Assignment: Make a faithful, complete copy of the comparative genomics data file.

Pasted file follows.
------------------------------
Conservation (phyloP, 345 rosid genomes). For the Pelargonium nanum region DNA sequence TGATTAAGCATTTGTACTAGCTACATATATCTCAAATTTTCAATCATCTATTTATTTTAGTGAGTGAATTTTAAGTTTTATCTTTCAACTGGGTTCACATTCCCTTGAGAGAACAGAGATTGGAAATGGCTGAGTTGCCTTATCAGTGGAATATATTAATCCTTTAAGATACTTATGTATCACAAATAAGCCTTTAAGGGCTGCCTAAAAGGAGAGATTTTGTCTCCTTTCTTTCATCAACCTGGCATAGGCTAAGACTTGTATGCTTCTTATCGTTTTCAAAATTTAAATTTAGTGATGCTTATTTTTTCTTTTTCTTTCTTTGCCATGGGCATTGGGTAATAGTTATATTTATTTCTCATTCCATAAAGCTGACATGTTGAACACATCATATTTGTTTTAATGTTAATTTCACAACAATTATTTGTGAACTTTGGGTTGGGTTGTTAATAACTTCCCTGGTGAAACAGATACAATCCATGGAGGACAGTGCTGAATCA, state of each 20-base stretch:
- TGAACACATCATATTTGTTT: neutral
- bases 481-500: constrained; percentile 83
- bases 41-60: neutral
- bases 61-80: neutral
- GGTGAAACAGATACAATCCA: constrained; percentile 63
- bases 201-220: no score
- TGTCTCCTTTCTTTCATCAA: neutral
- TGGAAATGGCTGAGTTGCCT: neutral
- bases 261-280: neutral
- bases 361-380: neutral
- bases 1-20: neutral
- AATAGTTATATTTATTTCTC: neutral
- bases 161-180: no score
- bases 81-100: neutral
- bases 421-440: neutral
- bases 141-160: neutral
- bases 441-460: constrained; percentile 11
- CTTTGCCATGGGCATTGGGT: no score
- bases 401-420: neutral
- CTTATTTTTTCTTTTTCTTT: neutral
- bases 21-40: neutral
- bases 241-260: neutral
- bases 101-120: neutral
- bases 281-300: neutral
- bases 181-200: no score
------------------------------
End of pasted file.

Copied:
Conservation (phyloP, 345 rosid genomes). For the Pelargonium nanum region DNA sequence TGATTAAGCATTTGTACTAGCTACATATATCTCAAATTTTCAATCATCTATTTATTTTAGTGAGTGAATTTTAAGTTTTATCTTTCAACTGGGTTCACATTCCCTTGAGAGAACAGAGATTGGAAATGGCTGAGTTGCCTTATCAGTGGAATATATTAATCCTTTAAGATACTTATGTATCACAAATAAGCCTTTAAGGGCTGCCTAAAAGGAGAGATTTTGTCTCCTTTCTTTCATCAACCTGGCATAGGCTAAGACTTGTATGCTTCTTATCGTTTTCAAAATTTAAATTTAGTGATGCTTATTTTTTCTTTTTCTTTCTTTGCCATGGGCATTGGGTAATAGTTATATTTATTTCTCATTCCATAAAGCTGACATGTTGAACACATCATATTTGTTTTAATGTTAATTTCACAACAATTATTTGTGAACTTTGGGTTGGGTTGTTAATAACTTCCCTGGTGAAACAGATACAATCCATGGAGGACAGTGCTGAATCA, state of each 20-base stretch:
- TGAACACATCATATTTGTTT: neutral
- bases 481-500: constrained; percentile 83
- bases 41-60: neutral
- bases 61-80: neutral
- GGTGAAACAGATACAATCCA: constrained; percentile 63
- bases 201-220: no score
- TGTCTCCTTTCTTTCATCAA: neutral
- TGGAAATGGCTGAGTTGCCT: neutral
- bases 261-280: neutral
- bases 361-380: neutral
- bases 1-20: neutral
- AATAGTTATATTTATTTCTC: neutral
- bases 161-180: no score
- bases 81-100: neutral
- bases 421-440: neutral
- bases 141-160: neutral
- bases 441-460: constrained; percentile 11
- CTTTGCCATGGGCATTGGGT: no score
- bases 401-420: neutral
- CTTATTTTTTCTTTTTCTTT: neutral
- bases 21-40: neutral
- bases 241-260: neutral
- bases 101-120: neutral
- bases 281-300: neutral
- bases 181-200: no score